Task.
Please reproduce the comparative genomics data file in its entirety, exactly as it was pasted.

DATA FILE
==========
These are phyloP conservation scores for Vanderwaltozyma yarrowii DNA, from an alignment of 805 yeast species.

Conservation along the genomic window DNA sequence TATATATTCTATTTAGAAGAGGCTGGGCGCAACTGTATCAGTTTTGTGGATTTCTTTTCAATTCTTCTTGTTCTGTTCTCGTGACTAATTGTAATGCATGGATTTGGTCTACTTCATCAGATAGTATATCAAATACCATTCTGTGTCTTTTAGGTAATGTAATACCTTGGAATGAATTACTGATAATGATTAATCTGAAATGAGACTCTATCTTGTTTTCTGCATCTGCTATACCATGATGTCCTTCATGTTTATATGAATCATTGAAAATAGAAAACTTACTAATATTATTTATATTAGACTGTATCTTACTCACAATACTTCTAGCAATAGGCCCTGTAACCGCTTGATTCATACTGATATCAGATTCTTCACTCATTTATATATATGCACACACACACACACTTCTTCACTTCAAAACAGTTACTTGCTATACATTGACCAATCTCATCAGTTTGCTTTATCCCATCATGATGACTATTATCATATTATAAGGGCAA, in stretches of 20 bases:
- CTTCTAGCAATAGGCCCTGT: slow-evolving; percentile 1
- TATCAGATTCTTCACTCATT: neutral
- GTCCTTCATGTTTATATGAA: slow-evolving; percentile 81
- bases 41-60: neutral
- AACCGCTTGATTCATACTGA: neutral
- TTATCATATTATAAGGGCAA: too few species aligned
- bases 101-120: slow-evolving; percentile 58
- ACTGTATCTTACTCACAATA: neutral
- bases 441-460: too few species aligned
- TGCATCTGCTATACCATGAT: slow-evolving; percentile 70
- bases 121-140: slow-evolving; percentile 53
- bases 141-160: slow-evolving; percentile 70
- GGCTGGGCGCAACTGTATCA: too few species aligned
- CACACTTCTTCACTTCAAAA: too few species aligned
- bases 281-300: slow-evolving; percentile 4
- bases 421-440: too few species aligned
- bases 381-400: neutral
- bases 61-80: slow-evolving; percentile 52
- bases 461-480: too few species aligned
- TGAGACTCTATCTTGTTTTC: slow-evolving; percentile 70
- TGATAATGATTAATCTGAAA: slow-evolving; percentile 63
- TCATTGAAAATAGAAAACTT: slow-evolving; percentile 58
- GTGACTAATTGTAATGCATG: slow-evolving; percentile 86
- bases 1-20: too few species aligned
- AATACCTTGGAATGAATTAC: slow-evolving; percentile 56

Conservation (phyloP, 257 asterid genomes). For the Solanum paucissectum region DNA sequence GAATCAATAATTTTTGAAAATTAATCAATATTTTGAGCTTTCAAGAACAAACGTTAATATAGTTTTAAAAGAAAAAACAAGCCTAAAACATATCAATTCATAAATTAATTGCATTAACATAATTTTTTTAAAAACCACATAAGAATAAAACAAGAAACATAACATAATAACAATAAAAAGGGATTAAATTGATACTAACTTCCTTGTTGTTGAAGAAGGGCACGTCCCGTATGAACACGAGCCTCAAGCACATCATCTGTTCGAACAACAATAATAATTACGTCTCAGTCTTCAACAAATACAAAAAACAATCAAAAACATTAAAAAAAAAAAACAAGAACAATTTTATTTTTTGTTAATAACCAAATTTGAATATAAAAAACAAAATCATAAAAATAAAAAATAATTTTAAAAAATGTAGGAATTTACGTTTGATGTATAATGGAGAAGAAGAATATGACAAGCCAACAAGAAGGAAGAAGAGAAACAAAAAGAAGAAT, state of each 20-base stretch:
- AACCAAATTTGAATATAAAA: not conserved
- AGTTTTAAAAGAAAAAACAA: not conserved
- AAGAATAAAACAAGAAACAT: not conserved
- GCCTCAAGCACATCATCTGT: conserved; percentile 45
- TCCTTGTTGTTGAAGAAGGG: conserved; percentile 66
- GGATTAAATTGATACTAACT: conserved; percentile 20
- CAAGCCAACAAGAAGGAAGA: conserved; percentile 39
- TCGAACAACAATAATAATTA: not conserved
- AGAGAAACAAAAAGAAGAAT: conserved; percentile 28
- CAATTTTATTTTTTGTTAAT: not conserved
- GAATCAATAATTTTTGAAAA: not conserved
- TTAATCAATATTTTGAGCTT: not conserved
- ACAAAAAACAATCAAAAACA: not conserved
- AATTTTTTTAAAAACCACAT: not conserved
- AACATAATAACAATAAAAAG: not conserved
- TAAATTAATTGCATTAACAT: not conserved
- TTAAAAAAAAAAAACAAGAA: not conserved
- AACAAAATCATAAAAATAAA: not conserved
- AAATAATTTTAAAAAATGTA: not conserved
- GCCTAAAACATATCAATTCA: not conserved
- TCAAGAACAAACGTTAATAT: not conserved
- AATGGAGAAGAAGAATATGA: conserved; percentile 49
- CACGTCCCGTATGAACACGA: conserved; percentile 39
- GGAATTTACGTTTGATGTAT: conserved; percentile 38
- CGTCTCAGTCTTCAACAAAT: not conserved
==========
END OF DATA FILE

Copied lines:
These are phyloP conservation scores for Vanderwaltozyma yarrowii DNA, from an alignment of 805 yeast species.

Conservation along the genomic window DNA sequence TATATATTCTATTTAGAAGAGGCTGGGCGCAACTGTATCAGTTTTGTGGATTTCTTTTCAATTCTTCTTGTTCTGTTCTCGTGACTAATTGTAATGCATGGATTTGGTCTACTTCATCAGATAGTATATCAAATACCATTCTGTGTCTTTTAGGTAATGTAATACCTTGGAATGAATTACTGATAATGATTAATCTGAAATGAGACTCTATCTTGTTTTCTGCATCTGCTATACCATGATGTCCTTCATGTTTATATGAATCATTGAAAATAGAAAACTTACTAATATTATTTATATTAGACTGTATCTTACTCACAATACTTCTAGCAATAGGCCCTGTAACCGCTTGATTCATACTGATATCAGATTCTTCACTCATTTATATATATGCACACACACACACACTTCTTCACTTCAAAACAGTTACTTGCTATACATTGACCAATCTCATCAGTTTGCTTTATCCCATCATGATGACTATTATCATATTATAAGGGCAA, in stretches of 20 bases:
- CTTCTAGCAATAGGCCCTGT: slow-evolving; percentile 1
- TATCAGATTCTTCACTCATT: neutral
- GTCCTTCATGTTTATATGAA: slow-evolving; percentile 81
- bases 41-60: neutral
- AACCGCTTGATTCATACTGA: neutral
- TTATCATATTATAAGGGCAA: too few species aligned
- bases 101-120: slow-evolving; percentile 58
- ACTGTATCTTACTCACAATA: neutral
- bases 441-460: too few species aligned
- TGCATCTGCTATACCATGAT: slow-evolving; percentile 70
- bases 121-140: slow-evolving; percentile 53
- bases 141-160: slow-evolving; percentile 70
- GGCTGGGCGCAACTGTATCA: too few species aligned
- CACACTTCTTCACTTCAAAA: too few species aligned
- bases 281-300: slow-evolving; percentile 4
- bases 421-440: too few species aligned
- bases 381-400: neutral
- bases 61-80: slow-evolving; percentile 52
- bases 461-480: too few species aligned
- TGAGACTCTATCTTGTTTTC: slow-evolving; percentile 70
- TGATAATGATTAATCTGAAA: slow-evolving; percentile 63
- TCATTGAAAATAGAAAACTT: slow-evolving; percentile 58
- GTGACTAATTGTAATGCATG: slow-evolving; percentile 86
- bases 1-20: too few species aligned
- AATACCTTGGAATGAATTAC: slow-evolving; percentile 56

Conservation (phyloP, 257 asterid genomes). For the Solanum paucissectum region DNA sequence GAATCAATAATTTTTGAAAATTAATCAATATTTTGAGCTTTCAAGAACAAACGTTAATATAGTTTTAAAAGAAAAAACAAGCCTAAAACATATCAATTCATAAATTAATTGCATTAACATAATTTTTTTAAAAACCACATAAGAATAAAACAAGAAACATAACATAATAACAATAAAAAGGGATTAAATTGATACTAACTTCCTTGTTGTTGAAGAAGGGCACGTCCCGTATGAACACGAGCCTCAAGCACATCATCTGTTCGAACAACAATAATAATTACGTCTCAGTCTTCAACAAATACAAAAAACAATCAAAAACATTAAAAAAAAAAAACAAGAACAATTTTATTTTTTGTTAATAACCAAATTTGAATATAAAAAACAAAATCATAAAAATAAAAAATAATTTTAAAAAATGTAGGAATTTACGTTTGATGTATAATGGAGAAGAAGAATATGACAAGCCAACAAGAAGGAAGAAGAGAAACAAAAAGAAGAAT, state of each 20-base stretch:
- AACCAAATTTGAATATAAAA: not conserved
- AGTTTTAAAAGAAAAAACAA: not conserved
- AAGAATAAAACAAGAAACAT: not conserved
- GCCTCAAGCACATCATCTGT: conserved; percentile 45
- TCCTTGTTGTTGAAGAAGGG: conserved; percentile 66
- GGATTAAATTGATACTAACT: conserved; percentile 20
- CAAGCCAACAAGAAGGAAGA: conserved; percentile 39
- TCGAACAACAATAATAATTA: not conserved
- AGAGAAACAAAAAGAAGAAT: conserved; percentile 28
- CAATTTTATTTTTTGTTAAT: not conserved
- GAATCAATAATTTTTGAAAA: not conserved
- TTAATCAATATTTTGAGCTT: not conserved
- ACAAAAAACAATCAAAAACA: not conserved
- AATTTTTTTAAAAACCACAT: not conserved
- AACATAATAACAATAAAAAG: not conserved
- TAAATTAATTGCATTAACAT: not conserved
- TTAAAAAAAAAAAACAAGAA: not conserved
- AACAAAATCATAAAAATAAA: not conserved
- AAATAATTTTAAAAAATGTA: not conserved
- GCCTAAAACATATCAATTCA: not conserved
- TCAAGAACAAACGTTAATAT: not conserved
- AATGGAGAAGAAGAATATGA: conserved; percentile 49
- CACGTCCCGTATGAACACGA: conserved; percentile 39
- GGAATTTACGTTTGATGTAT: conserved; percentile 38
- CGTCTCAGTCTTCAACAAAT: not conserved